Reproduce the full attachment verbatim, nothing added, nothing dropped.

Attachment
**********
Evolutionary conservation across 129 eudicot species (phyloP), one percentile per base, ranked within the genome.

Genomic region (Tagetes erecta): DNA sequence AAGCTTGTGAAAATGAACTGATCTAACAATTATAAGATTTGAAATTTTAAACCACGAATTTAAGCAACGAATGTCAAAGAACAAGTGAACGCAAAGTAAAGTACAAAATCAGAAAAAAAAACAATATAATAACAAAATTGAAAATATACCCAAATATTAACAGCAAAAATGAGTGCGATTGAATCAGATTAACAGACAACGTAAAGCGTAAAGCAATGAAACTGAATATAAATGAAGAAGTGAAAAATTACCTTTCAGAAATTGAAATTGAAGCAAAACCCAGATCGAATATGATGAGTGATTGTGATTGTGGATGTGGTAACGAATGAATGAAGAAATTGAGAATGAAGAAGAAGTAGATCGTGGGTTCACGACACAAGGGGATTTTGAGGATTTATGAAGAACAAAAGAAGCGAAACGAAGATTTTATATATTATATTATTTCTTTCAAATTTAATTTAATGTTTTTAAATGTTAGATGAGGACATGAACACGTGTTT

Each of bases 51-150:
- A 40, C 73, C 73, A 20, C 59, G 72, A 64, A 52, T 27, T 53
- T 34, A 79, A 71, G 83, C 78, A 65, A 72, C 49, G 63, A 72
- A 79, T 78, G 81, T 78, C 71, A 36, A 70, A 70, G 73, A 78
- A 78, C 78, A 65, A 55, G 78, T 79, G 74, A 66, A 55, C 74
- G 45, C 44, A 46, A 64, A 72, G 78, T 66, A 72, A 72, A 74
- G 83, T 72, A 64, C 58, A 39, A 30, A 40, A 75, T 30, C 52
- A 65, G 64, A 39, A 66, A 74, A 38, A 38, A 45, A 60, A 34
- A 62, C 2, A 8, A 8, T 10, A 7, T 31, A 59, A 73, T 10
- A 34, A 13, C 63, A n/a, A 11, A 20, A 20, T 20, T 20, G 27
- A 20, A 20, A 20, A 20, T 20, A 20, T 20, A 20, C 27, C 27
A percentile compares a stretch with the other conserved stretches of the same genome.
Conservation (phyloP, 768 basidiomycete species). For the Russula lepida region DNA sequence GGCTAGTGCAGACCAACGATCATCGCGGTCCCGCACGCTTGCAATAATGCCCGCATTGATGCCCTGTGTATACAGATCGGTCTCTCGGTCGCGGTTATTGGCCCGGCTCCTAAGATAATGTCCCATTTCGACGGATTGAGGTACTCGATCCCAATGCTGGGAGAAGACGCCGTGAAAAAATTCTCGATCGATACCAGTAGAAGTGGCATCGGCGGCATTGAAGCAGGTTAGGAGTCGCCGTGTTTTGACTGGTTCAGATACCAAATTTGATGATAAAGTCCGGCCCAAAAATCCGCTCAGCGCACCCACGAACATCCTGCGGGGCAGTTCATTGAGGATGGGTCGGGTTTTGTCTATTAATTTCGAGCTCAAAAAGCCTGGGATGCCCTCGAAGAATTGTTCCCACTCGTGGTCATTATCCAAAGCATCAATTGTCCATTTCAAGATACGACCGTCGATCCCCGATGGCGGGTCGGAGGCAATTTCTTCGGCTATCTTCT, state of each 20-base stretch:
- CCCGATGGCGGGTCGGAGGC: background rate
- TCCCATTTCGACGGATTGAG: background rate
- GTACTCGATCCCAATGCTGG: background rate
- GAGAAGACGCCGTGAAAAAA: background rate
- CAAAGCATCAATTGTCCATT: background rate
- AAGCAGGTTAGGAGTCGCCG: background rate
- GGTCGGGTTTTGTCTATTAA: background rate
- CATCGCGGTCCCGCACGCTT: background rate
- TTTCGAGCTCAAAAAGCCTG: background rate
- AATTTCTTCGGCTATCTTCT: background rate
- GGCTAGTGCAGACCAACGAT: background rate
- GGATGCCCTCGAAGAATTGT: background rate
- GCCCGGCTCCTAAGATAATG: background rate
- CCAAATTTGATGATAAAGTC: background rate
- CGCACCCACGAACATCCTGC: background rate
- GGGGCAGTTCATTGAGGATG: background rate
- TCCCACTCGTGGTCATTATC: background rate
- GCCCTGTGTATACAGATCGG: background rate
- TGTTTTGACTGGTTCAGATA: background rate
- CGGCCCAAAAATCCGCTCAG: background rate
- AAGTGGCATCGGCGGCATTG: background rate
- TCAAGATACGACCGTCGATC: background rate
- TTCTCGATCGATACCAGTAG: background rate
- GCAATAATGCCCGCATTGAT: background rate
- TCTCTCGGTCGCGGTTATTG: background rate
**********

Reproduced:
Evolutionary conservation across 129 eudicot species (phyloP), one percentile per base, ranked within the genome.

Genomic region (Tagetes erecta): DNA sequence AAGCTTGTGAAAATGAACTGATCTAACAATTATAAGATTTGAAATTTTAAACCACGAATTTAAGCAACGAATGTCAAAGAACAAGTGAACGCAAAGTAAAGTACAAAATCAGAAAAAAAAACAATATAATAACAAAATTGAAAATATACCCAAATATTAACAGCAAAAATGAGTGCGATTGAATCAGATTAACAGACAACGTAAAGCGTAAAGCAATGAAACTGAATATAAATGAAGAAGTGAAAAATTACCTTTCAGAAATTGAAATTGAAGCAAAACCCAGATCGAATATGATGAGTGATTGTGATTGTGGATGTGGTAACGAATGAATGAAGAAATTGAGAATGAAGAAGAAGTAGATCGTGGGTTCACGACACAAGGGGATTTTGAGGATTTATGAAGAACAAAAGAAGCGAAACGAAGATTTTATATATTATATTATTTCTTTCAAATTTAATTTAATGTTTTTAAATGTTAGATGAGGACATGAACACGTGTTT

Each of bases 51-150:
- A 40, C 73, C 73, A 20, C 59, G 72, A 64, A 52, T 27, T 53
- T 34, A 79, A 71, G 83, C 78, A 65, A 72, C 49, G 63, A 72
- A 79, T 78, G 81, T 78, C 71, A 36, A 70, A 70, G 73, A 78
- A 78, C 78, A 65, A 55, G 78, T 79, G 74, A 66, A 55, C 74
- G 45, C 44, A 46, A 64, A 72, G 78, T 66, A 72, A 72, A 74
- G 83, T 72, A 64, C 58, A 39, A 30, A 40, A 75, T 30, C 52
- A 65, G 64, A 39, A 66, A 74, A 38, A 38, A 45, A 60, A 34
- A 62, C 2, A 8, A 8, T 10, A 7, T 31, A 59, A 73, T 10
- A 34, A 13, C 63, A n/a, A 11, A 20, A 20, T 20, T 20, G 27
- A 20, A 20, A 20, A 20, T 20, A 20, T 20, A 20, C 27, C 27
A percentile compares a stretch with the other conserved stretches of the same genome.
Conservation (phyloP, 768 basidiomycete species). For the Russula lepida region DNA sequence GGCTAGTGCAGACCAACGATCATCGCGGTCCCGCACGCTTGCAATAATGCCCGCATTGATGCCCTGTGTATACAGATCGGTCTCTCGGTCGCGGTTATTGGCCCGGCTCCTAAGATAATGTCCCATTTCGACGGATTGAGGTACTCGATCCCAATGCTGGGAGAAGACGCCGTGAAAAAATTCTCGATCGATACCAGTAGAAGTGGCATCGGCGGCATTGAAGCAGGTTAGGAGTCGCCGTGTTTTGACTGGTTCAGATACCAAATTTGATGATAAAGTCCGGCCCAAAAATCCGCTCAGCGCACCCACGAACATCCTGCGGGGCAGTTCATTGAGGATGGGTCGGGTTTTGTCTATTAATTTCGAGCTCAAAAAGCCTGGGATGCCCTCGAAGAATTGTTCCCACTCGTGGTCATTATCCAAAGCATCAATTGTCCATTTCAAGATACGACCGTCGATCCCCGATGGCGGGTCGGAGGCAATTTCTTCGGCTATCTTCT, state of each 20-base stretch:
- CCCGATGGCGGGTCGGAGGC: background rate
- TCCCATTTCGACGGATTGAG: background rate
- GTACTCGATCCCAATGCTGG: background rate
- GAGAAGACGCCGTGAAAAAA: background rate
- CAAAGCATCAATTGTCCATT: background rate
- AAGCAGGTTAGGAGTCGCCG: background rate
- GGTCGGGTTTTGTCTATTAA: background rate
- CATCGCGGTCCCGCACGCTT: background rate
- TTTCGAGCTCAAAAAGCCTG: background rate
- AATTTCTTCGGCTATCTTCT: background rate
- GGCTAGTGCAGACCAACGAT: background rate
- GGATGCCCTCGAAGAATTGT: background rate
- GCCCGGCTCCTAAGATAATG: background rate
- CCAAATTTGATGATAAAGTC: background rate
- CGCACCCACGAACATCCTGC: background rate
- GGGGCAGTTCATTGAGGATG: background rate
- TCCCACTCGTGGTCATTATC: background rate
- GCCCTGTGTATACAGATCGG: background rate
- TGTTTTGACTGGTTCAGATA: background rate
- CGGCCCAAAAATCCGCTCAG: background rate
- AAGTGGCATCGGCGGCATTG: background rate
- TCAAGATACGACCGTCGATC: background rate
- TTCTCGATCGATACCAGTAG: background rate
- GCAATAATGCCCGCATTGAT: background rate
- TCTCTCGGTCGCGGTTATTG: background rate